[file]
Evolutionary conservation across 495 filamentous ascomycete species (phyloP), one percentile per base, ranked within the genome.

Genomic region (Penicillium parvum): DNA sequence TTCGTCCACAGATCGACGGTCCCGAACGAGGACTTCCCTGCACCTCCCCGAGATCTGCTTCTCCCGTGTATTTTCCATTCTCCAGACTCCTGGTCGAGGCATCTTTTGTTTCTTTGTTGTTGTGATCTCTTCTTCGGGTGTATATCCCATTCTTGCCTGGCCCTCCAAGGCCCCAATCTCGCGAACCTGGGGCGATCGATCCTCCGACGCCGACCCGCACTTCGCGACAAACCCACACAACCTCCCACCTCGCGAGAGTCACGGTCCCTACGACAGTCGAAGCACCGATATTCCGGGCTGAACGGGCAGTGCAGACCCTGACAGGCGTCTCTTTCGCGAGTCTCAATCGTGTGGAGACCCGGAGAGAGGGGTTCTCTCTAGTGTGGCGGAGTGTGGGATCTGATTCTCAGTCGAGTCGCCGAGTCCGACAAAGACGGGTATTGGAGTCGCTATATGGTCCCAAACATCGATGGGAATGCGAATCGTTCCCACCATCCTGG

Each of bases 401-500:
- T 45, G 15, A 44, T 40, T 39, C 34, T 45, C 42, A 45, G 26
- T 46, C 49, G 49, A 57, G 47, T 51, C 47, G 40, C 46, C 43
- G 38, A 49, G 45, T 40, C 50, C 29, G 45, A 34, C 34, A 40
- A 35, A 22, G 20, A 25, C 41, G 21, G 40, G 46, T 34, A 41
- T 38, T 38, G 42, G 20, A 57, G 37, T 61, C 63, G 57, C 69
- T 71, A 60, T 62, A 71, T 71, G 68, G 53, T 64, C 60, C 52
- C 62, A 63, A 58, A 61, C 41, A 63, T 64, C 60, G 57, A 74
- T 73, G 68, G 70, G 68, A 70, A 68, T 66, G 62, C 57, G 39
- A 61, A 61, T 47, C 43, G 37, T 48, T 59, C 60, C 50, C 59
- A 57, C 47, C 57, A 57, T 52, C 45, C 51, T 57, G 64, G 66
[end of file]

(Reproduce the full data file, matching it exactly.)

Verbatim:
Evolutionary conservation across 495 filamentous ascomycete species (phyloP), one percentile per base, ranked within the genome.

Genomic region (Penicillium parvum): DNA sequence TTCGTCCACAGATCGACGGTCCCGAACGAGGACTTCCCTGCACCTCCCCGAGATCTGCTTCTCCCGTGTATTTTCCATTCTCCAGACTCCTGGTCGAGGCATCTTTTGTTTCTTTGTTGTTGTGATCTCTTCTTCGGGTGTATATCCCATTCTTGCCTGGCCCTCCAAGGCCCCAATCTCGCGAACCTGGGGCGATCGATCCTCCGACGCCGACCCGCACTTCGCGACAAACCCACACAACCTCCCACCTCGCGAGAGTCACGGTCCCTACGACAGTCGAAGCACCGATATTCCGGGCTGAACGGGCAGTGCAGACCCTGACAGGCGTCTCTTTCGCGAGTCTCAATCGTGTGGAGACCCGGAGAGAGGGGTTCTCTCTAGTGTGGCGGAGTGTGGGATCTGATTCTCAGTCGAGTCGCCGAGTCCGACAAAGACGGGTATTGGAGTCGCTATATGGTCCCAAACATCGATGGGAATGCGAATCGTTCCCACCATCCTGG

Each of bases 401-500:
- T 45, G 15, A 44, T 40, T 39, C 34, T 45, C 42, A 45, G 26
- T 46, C 49, G 49, A 57, G 47, T 51, C 47, G 40, C 46, C 43
- G 38, A 49, G 45, T 40, C 50, C 29, G 45, A 34, C 34, A 40
- A 35, A 22, G 20, A 25, C 41, G 21, G 40, G 46, T 34, A 41
- T 38, T 38, G 42, G 20, A 57, G 37, T 61, C 63, G 57, C 69
- T 71, A 60, T 62, A 71, T 71, G 68, G 53, T 64, C 60, C 52
- C 62, A 63, A 58, A 61, C 41, A 63, T 64, C 60, G 57, A 74
- T 73, G 68, G 70, G 68, A 70, A 68, T 66, G 62, C 57, G 39
- A 61, A 61, T 47, C 43, G 37, T 48, T 59, C 60, C 50, C 59
- A 57, C 47, C 57, A 57, T 52, C 45, C 51, T 57, G 64, G 66